Compliance Blog

ICYMI: FFIEC Updates IT Handbook

In case you missed it, there is an update to regulatory guidance that is important for credit union staff in charge of meeting NCUA’s expectations in terms of cybersecurity risk management. While we are not IT experts here on NAFCU’s regulatory compliance team, these updates catch our attention as cybersecurity is a perennial supervisory priority at NCUA and FFIEC guidance represents the regulator’s expectations during exams. On June 28, 2021 the Federal Financial Institutions Examination Council (FFIEC) retired its Operations Booklet and replaced it with a much longer Architecture, Infrastructure, and Operations (AIO) Booklet in its Information Technology (IT) Examination Handbook.

The retired Operations Booklet was originally published in 2004, and IT risks have changed significantly in that time. The Operations Booklet was only about 80 pages in length – its replacement is double, clocking in at 164 pages. According to the FFIEC, the AIO Booklet is designed to focus on principles-based, enterprise-wide and process-oriented approaches to consider the design of technology within the credit union’s overall business structure. The FFIEC maintains a change log which identified the following sections as new.

Architecture

This is the first part of the AIO Booklet and specifically addresses governance and enterprise risk management. There is also a section dedicated to specific roles and responsibilities such as IT operations management, and discusses IT operations personnel’s responsibilities. Other issues addressed include data governance, data management, IT asset management, oversight of third-party service providers and remote access.

Infrastructure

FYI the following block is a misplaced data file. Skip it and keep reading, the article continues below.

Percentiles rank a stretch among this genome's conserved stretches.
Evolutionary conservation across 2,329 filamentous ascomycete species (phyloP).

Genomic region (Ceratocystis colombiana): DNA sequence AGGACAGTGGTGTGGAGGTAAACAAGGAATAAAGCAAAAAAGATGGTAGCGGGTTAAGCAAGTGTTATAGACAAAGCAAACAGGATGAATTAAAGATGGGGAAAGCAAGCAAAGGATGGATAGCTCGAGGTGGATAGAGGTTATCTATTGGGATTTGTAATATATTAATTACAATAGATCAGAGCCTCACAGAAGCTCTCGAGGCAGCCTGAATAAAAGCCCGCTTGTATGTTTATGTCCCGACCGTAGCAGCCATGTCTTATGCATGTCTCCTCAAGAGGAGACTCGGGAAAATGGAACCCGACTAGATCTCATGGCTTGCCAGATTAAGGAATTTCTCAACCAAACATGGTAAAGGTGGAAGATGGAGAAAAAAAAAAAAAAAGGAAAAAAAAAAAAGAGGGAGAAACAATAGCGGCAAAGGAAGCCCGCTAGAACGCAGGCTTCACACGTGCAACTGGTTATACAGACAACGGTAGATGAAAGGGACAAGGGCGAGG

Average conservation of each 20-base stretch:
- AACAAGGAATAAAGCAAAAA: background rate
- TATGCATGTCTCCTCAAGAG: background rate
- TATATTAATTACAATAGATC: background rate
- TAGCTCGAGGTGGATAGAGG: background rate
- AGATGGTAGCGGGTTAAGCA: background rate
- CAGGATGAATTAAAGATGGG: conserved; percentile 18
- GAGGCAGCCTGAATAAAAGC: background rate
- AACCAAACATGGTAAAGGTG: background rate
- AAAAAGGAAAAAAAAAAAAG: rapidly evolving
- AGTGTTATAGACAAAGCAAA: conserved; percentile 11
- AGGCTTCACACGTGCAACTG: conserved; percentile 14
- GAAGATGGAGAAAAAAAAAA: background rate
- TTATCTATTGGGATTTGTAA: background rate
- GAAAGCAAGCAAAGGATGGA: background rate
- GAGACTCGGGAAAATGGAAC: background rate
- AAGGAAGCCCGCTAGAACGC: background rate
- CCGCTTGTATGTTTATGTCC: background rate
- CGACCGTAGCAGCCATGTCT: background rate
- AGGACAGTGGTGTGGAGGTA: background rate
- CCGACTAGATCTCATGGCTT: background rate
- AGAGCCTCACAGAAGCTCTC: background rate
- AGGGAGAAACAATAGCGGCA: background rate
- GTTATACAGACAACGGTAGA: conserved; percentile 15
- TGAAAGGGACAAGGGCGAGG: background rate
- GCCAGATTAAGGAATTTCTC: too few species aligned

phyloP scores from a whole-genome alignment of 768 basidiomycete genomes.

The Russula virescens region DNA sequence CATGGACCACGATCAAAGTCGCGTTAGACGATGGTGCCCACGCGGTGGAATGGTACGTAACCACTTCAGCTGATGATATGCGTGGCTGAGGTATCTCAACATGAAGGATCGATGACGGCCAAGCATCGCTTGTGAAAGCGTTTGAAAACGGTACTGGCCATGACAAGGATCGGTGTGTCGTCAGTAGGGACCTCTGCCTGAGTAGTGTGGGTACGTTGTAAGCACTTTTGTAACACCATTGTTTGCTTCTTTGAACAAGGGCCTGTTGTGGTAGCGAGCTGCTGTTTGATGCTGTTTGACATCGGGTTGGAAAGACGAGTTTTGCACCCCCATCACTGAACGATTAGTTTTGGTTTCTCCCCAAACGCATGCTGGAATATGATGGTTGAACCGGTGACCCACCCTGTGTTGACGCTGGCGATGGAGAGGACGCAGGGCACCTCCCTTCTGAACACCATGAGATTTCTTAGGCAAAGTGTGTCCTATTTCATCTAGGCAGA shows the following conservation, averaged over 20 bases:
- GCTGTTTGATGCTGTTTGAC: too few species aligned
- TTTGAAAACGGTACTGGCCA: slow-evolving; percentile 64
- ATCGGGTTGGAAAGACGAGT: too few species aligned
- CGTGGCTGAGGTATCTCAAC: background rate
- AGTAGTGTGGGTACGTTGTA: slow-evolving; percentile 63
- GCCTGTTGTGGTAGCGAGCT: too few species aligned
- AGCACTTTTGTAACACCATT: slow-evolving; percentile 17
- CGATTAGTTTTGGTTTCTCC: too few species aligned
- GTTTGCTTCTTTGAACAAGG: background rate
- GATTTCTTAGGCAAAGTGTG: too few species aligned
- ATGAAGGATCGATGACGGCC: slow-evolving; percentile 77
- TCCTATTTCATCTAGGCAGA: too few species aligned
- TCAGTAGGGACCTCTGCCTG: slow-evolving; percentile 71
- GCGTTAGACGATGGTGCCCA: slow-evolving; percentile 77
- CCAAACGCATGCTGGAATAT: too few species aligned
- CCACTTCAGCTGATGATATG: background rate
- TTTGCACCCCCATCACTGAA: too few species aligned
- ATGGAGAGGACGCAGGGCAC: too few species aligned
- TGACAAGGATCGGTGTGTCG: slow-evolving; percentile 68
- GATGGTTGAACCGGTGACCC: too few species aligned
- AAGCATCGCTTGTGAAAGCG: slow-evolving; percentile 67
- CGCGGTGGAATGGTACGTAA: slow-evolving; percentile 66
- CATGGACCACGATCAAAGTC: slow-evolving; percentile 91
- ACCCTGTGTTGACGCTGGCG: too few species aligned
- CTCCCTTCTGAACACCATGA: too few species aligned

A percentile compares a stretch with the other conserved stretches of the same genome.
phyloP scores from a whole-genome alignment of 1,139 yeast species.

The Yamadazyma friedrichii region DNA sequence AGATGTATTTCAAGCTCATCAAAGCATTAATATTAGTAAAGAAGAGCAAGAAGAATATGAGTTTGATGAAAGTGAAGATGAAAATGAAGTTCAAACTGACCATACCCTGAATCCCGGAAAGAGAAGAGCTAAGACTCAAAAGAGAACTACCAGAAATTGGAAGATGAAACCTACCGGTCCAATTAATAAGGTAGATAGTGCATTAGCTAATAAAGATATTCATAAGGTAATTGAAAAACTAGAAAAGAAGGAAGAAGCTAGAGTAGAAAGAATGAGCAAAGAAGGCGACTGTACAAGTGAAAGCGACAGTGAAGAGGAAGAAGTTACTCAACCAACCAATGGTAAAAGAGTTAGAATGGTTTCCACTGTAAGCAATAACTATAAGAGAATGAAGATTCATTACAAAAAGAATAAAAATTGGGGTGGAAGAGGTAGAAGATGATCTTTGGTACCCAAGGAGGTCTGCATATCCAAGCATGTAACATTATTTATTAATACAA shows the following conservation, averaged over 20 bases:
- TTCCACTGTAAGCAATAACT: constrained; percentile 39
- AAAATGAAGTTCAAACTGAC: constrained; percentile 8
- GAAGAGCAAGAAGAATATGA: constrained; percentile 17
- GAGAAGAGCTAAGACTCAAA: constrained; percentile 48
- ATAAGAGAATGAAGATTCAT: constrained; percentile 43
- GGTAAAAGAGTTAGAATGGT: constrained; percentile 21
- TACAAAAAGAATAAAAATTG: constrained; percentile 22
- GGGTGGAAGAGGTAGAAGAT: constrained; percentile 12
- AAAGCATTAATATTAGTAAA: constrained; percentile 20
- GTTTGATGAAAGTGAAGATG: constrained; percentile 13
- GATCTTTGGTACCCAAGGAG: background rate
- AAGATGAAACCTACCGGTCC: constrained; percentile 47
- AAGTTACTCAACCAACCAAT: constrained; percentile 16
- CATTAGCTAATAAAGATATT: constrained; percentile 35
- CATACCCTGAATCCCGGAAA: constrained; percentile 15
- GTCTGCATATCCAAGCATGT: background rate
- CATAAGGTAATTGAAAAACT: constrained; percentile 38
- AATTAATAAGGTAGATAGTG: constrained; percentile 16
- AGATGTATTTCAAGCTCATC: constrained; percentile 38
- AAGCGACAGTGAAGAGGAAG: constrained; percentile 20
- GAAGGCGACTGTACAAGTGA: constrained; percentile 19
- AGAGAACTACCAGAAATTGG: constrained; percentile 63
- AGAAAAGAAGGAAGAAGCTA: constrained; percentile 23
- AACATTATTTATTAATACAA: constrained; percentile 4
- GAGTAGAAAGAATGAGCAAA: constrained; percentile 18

The section dedicated to infrastructure begins on page 49 and addresses hardware issues like the credit union’s network and telecommunications. Software types and hosting are discussed, and this section also discusses environmental controls like heating, ventilation, air conditioning, smoke & fire, water and power.

Evolving Technologies

Starting on page 87, the AIO Booklet sets forth expectations for managing evolving technologies. Cloud service and risk considerations for cloud computing are covered, as well as artificial intelligence, machine learning, and “internet of things” meaning the collection of technologies that allow information to be sent and received from various “smart” devices.

Appendix A of the AIO Booklet has exam procedures which can indicate how an examiner will evaluate a credit union’s Architecture, Infrastructure and Operations. There are seventeen specific exam objectives, here are several examples:

  • Determining the appropriate scope and objectives for the exam, which includes reviewing past reports like exams, internal & external audit reports, and the credit union’s overall risk assessment and profile
  • Management promotes and provides effective governance of AIO functions through defined responsibilities, accountability and adequate resources
  • Management understands the common risks and mitigating controls related to data governance and data management
  • Management implements appropriate processes to track, manage and report on the credit union’s information and technology assets
  • Management fosters effective management of change across the AIO functions
  • Management maintains effective oversight of the entity’s third-party service providers responsible for activities related to AIO functions
  • Management has appropriate AIO processes for managing remote access

The AIO Booklet ends with a glossary, which can be particularly helpful for those without IT expertise who are helping to ensure the credit union is meeting NCUA’s expectations in this area.

About the Author

Brandy Bruyere, NCCO, Vice President of Regulatory Compliance, NAFCU

Brandy Bruyere, NCCO, Vice President of Regulatory ComplianceBrandy Bruyere, NCCO was named vice president of regulatory compliance in February 2017. In her role, Bruyere oversees NAFCU's regulatory compliance team who help credit unions with a variety of compliance issues. She also writes articles for NAFCU publications, such as the NAFCU Compliance Blog.

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